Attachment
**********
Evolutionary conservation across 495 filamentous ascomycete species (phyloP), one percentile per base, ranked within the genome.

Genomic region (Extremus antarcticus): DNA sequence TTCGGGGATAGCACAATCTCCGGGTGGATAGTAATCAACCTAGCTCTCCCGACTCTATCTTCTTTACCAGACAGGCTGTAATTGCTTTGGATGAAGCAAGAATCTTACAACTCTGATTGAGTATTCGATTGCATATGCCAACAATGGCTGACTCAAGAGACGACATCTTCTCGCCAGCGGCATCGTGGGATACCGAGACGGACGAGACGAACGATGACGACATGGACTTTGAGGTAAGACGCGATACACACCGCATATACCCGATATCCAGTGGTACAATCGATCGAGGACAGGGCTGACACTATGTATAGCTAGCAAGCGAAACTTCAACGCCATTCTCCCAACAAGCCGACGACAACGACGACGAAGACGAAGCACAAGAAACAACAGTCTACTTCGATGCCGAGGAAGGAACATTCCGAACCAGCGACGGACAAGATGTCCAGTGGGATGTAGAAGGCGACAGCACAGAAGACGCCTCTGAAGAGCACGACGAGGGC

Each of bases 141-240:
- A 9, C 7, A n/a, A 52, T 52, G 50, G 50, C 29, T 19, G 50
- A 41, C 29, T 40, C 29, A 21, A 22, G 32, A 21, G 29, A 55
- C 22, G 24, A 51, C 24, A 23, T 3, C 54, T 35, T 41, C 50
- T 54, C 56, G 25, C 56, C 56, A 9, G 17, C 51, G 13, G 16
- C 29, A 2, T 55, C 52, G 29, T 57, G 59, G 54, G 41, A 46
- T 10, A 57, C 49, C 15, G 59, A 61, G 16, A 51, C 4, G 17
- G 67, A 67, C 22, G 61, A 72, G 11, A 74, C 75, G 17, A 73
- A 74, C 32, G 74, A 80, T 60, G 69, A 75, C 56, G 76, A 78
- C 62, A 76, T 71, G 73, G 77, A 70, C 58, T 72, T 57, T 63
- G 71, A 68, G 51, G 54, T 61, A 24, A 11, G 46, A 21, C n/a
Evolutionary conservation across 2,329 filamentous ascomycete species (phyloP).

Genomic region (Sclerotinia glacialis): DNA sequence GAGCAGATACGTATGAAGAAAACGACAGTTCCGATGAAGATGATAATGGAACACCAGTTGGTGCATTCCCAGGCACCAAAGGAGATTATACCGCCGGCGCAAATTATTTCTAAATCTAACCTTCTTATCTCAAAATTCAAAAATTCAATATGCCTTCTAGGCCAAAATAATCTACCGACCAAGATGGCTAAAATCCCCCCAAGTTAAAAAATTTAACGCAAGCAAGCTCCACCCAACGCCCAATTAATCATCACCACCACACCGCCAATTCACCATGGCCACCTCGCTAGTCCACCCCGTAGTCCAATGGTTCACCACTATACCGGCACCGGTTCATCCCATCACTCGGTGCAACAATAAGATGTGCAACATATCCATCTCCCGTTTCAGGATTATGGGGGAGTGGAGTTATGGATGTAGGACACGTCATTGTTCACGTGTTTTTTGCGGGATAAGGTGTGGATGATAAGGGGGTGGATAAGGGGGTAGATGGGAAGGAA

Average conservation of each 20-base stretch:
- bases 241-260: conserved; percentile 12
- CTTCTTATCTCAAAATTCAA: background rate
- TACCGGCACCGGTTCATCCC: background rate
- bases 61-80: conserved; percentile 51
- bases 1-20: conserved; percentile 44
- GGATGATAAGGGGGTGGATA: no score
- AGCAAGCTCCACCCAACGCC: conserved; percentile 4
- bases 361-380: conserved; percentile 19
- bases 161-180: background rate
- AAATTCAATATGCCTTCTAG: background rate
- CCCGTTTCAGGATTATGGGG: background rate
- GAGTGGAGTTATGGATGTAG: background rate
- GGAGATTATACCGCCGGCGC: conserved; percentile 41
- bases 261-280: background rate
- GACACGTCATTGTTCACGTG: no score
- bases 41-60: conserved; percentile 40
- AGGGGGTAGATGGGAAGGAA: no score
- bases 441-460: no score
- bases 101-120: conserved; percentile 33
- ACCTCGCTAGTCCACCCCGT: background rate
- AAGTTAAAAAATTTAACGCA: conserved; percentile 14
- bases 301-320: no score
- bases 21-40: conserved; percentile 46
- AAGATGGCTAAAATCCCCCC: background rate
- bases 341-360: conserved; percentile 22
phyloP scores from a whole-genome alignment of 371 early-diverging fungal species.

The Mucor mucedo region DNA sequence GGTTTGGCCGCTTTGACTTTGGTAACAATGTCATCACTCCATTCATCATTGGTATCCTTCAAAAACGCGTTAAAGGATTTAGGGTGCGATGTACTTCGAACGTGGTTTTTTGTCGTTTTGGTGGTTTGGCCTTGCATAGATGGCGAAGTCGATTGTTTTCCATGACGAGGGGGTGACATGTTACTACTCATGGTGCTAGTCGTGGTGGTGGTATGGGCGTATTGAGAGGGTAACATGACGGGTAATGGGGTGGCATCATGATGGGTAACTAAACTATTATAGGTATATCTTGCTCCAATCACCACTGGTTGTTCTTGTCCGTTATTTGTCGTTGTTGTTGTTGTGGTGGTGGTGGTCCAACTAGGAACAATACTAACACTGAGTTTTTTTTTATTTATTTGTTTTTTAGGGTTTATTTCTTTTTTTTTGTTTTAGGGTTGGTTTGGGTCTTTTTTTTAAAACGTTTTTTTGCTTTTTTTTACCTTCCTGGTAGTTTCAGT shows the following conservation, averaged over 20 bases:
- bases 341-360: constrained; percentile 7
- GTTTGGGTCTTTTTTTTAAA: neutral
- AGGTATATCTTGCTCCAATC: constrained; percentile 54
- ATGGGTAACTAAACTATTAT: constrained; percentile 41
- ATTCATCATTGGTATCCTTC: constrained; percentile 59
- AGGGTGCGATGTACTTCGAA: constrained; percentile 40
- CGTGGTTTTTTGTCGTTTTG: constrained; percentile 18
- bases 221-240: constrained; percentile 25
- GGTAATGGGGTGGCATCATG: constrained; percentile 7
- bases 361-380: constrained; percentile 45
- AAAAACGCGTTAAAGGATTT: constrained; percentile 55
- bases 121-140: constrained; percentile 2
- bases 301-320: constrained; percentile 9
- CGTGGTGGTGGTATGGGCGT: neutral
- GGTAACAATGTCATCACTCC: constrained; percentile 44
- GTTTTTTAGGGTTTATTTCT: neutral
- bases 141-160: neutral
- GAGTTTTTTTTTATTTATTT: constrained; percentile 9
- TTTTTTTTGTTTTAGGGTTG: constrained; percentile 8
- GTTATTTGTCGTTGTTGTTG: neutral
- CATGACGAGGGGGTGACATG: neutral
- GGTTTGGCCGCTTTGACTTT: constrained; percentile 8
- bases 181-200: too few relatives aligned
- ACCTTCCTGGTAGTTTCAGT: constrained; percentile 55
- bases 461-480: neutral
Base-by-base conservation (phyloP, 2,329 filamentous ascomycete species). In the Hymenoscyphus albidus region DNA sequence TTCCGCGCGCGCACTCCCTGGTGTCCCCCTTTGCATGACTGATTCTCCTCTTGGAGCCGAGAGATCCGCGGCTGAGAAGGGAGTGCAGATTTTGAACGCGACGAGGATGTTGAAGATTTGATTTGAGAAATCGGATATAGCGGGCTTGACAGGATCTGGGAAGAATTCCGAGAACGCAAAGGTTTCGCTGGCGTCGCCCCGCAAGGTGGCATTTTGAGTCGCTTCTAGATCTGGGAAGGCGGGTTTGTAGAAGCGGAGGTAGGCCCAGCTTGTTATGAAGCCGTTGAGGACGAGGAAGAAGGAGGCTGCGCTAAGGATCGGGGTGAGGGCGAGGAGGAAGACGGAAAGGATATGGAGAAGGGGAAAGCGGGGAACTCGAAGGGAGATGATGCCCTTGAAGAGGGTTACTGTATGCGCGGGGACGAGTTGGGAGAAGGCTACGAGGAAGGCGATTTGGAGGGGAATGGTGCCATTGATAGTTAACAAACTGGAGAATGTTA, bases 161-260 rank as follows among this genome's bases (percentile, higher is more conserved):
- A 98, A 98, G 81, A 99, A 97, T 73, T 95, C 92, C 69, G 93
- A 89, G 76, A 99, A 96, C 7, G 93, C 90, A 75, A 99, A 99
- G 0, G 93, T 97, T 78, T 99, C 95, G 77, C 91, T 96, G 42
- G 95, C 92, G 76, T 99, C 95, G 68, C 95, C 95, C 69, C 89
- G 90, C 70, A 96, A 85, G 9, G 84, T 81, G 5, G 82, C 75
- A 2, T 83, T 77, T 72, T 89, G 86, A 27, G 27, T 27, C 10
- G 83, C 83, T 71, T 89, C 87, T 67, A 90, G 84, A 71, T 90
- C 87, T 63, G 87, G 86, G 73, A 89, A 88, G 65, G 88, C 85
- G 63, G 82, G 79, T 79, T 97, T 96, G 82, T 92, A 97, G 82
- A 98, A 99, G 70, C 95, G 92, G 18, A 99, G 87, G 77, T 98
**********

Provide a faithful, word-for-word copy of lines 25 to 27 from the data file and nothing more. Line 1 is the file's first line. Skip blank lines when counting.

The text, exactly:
- bases 161-180: background rate
- AAATTCAATATGCCTTCTAG: background rate
- CCCGTTTCAGGATTATGGGG: background rate